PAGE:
Chicago runoff? Despite big lead, Rahm Emanuel may come up just short.
The latest poll shows Rahm Emanuel with 49 percent support in the race for Chicago mayor, just shy of the majority he needs. In second place with 19 percent, Gery Chico is talking runoff.
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“There are people like Mr. Emanuel, who grew up in the wealthy North Shore and probably never experienced that,” he said.Skip to next paragraph
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Chico may also be benefiting from the missteps of Ms. Braun, who once occupied second place in the polls but whose support has diminished in recent weeks, putting her in third place at 10 percent, 11 percentage points from where she was last month.
Braun’s campaign has suffered from several gaffes, including her initial refusal to release her federal and state tax returns and her demand that the Chicago Sun-Times fire a local columnist she called a “verified drunk and a wife beater” after he wrote a column criticizing her campaign.
The latest took place in late January when, at a community forum, Braun referred to community activist and mayoral candidate Patricia Van Pelt-Watkins as being “strung out on crack.” The accusation was an apparent reference to Ms. Van Pelt-Watkins’s admission that, as a teenager in the 1970s, she abused drugs. After the video went viral and led the local news for days, Braun apologized.
Emanuel leads the polling among black and white voters but not Latinos. Chico, who is half Mexican, is supported by 38 percent of Latino voters to Emanuel’s 34 percent. In the event of a runoff, Chico will likely court the 18 percent of Latinos who support Mr. del Valle, who is of Puerto Rican descent.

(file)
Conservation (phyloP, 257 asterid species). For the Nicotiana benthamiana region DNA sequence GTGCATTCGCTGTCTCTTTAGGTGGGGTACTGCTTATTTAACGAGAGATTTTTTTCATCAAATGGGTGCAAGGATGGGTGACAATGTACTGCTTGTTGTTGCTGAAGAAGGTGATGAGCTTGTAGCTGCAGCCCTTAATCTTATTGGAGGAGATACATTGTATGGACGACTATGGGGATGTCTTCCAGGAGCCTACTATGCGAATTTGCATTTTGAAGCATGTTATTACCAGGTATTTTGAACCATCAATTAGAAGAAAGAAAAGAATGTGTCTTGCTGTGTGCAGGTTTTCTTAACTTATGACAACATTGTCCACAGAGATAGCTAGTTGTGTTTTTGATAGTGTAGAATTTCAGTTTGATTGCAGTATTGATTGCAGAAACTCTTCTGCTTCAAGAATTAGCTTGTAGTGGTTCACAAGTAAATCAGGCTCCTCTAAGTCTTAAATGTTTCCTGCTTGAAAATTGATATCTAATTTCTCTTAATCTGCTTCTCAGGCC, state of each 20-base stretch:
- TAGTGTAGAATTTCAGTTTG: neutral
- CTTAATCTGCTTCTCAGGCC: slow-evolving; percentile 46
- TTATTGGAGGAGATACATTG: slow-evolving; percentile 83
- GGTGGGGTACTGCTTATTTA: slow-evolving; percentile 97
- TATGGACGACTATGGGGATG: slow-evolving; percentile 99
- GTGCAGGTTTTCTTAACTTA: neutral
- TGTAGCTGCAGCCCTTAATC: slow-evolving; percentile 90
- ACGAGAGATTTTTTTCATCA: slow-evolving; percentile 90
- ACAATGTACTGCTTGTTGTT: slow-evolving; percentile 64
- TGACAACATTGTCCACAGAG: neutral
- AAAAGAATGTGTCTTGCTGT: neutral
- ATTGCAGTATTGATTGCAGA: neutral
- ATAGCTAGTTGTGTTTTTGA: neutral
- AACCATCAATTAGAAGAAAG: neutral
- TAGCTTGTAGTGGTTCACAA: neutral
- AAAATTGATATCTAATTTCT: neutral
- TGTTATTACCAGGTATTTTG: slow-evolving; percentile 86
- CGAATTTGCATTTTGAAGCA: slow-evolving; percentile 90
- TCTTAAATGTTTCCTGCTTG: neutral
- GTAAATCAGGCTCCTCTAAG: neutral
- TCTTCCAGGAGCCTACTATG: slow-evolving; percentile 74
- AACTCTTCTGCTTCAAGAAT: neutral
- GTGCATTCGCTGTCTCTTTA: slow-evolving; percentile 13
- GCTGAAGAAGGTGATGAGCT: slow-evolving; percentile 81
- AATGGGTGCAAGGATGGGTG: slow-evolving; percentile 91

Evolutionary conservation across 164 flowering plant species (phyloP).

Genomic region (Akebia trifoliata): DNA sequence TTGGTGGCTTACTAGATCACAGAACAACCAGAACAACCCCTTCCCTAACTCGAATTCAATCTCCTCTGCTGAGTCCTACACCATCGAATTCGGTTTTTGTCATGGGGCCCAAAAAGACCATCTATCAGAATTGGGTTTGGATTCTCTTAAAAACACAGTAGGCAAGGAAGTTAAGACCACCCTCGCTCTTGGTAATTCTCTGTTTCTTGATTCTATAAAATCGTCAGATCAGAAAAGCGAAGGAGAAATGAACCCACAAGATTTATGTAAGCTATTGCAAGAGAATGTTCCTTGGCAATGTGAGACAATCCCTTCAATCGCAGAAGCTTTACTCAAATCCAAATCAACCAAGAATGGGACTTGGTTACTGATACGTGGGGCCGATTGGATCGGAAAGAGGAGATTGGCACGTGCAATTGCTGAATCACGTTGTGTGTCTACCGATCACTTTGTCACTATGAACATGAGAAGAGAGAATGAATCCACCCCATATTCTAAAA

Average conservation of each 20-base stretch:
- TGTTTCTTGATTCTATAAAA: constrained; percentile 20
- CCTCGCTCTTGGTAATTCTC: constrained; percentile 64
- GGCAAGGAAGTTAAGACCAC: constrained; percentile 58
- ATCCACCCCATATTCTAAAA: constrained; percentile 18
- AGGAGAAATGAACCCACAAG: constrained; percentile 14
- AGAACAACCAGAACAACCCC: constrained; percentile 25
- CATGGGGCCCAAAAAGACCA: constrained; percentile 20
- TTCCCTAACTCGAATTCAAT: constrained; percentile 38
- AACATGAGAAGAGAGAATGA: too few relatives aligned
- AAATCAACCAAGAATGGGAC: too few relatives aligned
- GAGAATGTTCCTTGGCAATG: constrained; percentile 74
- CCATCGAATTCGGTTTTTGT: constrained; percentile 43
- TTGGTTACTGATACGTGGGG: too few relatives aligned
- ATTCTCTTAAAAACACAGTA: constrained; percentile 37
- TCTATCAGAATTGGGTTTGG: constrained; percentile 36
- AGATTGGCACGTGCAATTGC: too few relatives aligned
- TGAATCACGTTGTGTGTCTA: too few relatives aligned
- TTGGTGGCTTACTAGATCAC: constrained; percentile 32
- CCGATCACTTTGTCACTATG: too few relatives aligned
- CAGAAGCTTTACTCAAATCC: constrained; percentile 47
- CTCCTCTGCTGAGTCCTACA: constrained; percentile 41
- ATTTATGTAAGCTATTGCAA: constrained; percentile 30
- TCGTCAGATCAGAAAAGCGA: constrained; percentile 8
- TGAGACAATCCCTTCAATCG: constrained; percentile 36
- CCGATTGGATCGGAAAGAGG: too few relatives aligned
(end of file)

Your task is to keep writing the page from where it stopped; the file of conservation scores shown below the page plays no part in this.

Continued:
Race not prominent in election
Despite those divisions, racial politics are not prominent in this current election cycle. John Mark Hansen, a political scientist at the University of Chicago, says Chicago has been “much less racially polarized” under the current Mayor Daley than during the era of his late father, Mayor Richard J. Daley.
The younger Daley is widely credited with helping stabilize the racial conflict between neighborhoods by distributing city services fairly and opening the doors to ethnic groups by giving their leaders prominent roles in his administration. His overtures had a political benefit by diminishing the pool of opponents each election cycle.
Before Daley, “Chicago was always a city that worked but it used to work just for some people,” says Mr. Hansen. “I would anticipate that the first the new mayor is going to do is make sure that continues.”